Love the Herbert quote. Thanks for shining a light on a subject we all need to examine for ourselves, Kathryn.

    • Vaughn you described perfectly my experience with my first novel, except that some of that valuable feedback I received from rejecting agents. One called me up and spoke to me for 50 minutes about the fact that she felt I’d written beyond the story’s true end! You can believe I made that change.

      I used the phrase “flinch-proof” because “good enough” is not a good enough predictor. I think you have to have it ship-shape to the point that you believe in it without reservation, because it is that enthusiasm and confidence that will leak into your winning query. And if you receive another gut-check? There are many agents out there, and new ones joining the ranks every year who would love to take on your improved story.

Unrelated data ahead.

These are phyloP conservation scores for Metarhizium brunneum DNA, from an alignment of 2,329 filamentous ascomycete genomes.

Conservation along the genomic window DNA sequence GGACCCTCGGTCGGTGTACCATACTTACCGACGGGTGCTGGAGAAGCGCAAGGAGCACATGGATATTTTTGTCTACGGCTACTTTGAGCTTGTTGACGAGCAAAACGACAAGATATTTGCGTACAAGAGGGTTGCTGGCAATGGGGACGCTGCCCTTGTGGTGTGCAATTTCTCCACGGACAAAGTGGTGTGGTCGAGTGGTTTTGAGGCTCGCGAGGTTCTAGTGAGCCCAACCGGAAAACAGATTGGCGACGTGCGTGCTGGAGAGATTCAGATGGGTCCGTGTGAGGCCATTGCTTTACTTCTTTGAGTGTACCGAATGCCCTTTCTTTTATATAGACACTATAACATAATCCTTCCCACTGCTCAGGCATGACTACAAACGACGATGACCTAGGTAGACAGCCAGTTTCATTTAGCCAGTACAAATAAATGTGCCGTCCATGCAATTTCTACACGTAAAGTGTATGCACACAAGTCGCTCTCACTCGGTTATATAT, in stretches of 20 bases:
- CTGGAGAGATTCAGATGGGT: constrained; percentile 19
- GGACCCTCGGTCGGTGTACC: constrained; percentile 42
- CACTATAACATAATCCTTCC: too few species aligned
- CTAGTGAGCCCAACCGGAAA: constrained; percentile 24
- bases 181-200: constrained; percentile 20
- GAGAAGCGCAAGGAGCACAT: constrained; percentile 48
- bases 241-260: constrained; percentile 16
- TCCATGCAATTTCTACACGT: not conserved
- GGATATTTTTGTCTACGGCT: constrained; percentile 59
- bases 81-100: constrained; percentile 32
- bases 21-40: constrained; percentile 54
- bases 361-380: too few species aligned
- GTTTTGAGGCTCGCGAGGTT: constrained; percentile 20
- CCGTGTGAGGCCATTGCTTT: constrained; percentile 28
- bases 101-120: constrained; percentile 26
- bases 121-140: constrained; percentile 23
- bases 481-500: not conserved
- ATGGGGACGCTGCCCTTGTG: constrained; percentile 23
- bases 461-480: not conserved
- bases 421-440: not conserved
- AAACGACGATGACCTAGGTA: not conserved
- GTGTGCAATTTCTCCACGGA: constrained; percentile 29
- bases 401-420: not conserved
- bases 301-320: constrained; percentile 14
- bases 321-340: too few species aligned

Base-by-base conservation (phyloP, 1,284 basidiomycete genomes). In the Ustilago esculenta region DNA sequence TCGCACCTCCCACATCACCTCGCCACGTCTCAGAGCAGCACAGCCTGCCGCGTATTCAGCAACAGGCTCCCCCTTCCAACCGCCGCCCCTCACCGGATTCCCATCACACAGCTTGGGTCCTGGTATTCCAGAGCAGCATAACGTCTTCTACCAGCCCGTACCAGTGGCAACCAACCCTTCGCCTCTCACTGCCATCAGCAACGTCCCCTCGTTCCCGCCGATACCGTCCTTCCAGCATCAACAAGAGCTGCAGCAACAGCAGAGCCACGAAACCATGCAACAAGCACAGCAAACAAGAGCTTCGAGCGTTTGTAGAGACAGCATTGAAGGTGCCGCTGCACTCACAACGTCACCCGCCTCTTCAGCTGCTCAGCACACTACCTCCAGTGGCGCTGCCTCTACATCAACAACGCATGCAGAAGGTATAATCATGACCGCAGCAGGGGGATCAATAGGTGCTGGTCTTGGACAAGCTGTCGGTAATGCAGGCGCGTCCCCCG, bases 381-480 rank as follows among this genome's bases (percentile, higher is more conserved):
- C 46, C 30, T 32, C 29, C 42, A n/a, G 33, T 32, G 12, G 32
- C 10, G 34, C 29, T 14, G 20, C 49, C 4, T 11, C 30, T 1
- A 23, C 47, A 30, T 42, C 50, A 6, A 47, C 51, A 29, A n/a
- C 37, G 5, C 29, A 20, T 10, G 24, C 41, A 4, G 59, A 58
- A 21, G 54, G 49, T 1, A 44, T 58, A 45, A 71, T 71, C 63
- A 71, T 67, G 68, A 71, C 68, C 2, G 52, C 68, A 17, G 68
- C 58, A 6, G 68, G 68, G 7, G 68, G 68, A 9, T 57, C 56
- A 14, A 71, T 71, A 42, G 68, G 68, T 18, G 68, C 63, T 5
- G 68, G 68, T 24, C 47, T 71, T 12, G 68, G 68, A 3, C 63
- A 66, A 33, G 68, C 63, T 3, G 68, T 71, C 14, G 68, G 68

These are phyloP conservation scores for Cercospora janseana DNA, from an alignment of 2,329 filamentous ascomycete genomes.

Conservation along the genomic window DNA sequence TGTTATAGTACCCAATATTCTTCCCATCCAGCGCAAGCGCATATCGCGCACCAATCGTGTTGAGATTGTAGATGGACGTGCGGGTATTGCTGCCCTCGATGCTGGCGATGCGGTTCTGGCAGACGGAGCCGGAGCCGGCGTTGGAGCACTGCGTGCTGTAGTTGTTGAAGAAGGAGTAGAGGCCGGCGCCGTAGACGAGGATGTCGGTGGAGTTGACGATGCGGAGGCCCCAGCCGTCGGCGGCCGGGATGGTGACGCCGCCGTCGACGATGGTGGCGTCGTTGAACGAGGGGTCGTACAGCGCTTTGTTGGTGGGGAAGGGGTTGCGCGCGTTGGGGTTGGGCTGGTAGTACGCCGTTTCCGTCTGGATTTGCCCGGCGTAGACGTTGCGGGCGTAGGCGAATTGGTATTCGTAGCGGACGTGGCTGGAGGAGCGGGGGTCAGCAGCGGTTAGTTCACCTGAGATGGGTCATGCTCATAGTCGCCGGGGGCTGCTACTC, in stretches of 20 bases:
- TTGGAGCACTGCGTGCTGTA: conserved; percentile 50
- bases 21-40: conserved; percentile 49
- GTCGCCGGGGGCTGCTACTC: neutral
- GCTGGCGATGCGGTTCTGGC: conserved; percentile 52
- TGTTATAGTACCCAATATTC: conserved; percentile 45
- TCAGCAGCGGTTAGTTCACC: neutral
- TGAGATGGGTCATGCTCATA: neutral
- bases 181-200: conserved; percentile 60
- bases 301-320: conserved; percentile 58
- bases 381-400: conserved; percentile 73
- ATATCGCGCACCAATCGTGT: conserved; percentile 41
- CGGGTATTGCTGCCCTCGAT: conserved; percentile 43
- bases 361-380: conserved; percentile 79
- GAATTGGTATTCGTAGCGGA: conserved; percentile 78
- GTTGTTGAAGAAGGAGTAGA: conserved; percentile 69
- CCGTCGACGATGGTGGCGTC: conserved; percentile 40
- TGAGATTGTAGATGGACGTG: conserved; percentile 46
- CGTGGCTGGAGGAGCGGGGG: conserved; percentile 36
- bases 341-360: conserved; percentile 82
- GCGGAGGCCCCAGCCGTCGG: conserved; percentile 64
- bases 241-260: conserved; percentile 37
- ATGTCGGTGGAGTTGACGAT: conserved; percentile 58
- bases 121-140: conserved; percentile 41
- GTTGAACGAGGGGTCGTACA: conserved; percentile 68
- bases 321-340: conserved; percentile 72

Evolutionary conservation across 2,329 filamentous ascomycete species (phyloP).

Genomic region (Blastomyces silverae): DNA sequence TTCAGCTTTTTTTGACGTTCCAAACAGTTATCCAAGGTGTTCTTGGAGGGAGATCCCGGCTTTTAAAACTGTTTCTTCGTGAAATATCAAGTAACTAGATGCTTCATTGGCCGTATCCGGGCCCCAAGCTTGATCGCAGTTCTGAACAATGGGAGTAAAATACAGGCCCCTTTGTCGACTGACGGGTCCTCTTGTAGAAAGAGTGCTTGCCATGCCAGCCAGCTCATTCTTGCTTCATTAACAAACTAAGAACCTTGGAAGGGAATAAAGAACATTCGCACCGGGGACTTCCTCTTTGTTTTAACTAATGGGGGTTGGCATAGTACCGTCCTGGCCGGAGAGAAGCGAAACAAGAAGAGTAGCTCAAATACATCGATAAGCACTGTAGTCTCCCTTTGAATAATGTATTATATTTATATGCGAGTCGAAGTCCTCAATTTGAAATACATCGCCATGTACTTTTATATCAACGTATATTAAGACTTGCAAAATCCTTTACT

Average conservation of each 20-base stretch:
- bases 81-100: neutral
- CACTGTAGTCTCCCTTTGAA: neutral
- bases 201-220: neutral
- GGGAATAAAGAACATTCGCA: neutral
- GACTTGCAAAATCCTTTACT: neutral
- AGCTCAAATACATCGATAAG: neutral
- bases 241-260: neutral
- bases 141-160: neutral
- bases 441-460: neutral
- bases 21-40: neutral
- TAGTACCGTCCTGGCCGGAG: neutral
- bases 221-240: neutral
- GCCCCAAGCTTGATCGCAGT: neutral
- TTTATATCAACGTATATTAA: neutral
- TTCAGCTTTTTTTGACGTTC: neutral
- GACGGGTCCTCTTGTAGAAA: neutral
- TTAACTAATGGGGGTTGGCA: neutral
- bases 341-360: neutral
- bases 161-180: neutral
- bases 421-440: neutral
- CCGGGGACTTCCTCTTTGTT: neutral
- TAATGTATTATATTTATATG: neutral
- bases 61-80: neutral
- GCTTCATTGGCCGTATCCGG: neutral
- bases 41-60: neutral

• Holly Robinson

    Kathryn, as I try to bring my current very badly behaved manuscript to heel, this post really hit home. I think that a book is only done when I feel the emotions I want my reader to feel when I read it–even if it’s the 7th or 8th time through the book.

    • That’s a great standard of readiness, Holly, thanks for your input! Of course the trick here for a less experienced author is that you KNOW what feelings you are going for, and may well be feeling them—but a reader new to the work may not, for so many reasons. Like any art, effective literature is a tricky balancing act between what the viewer perceives and the artist’s core belief.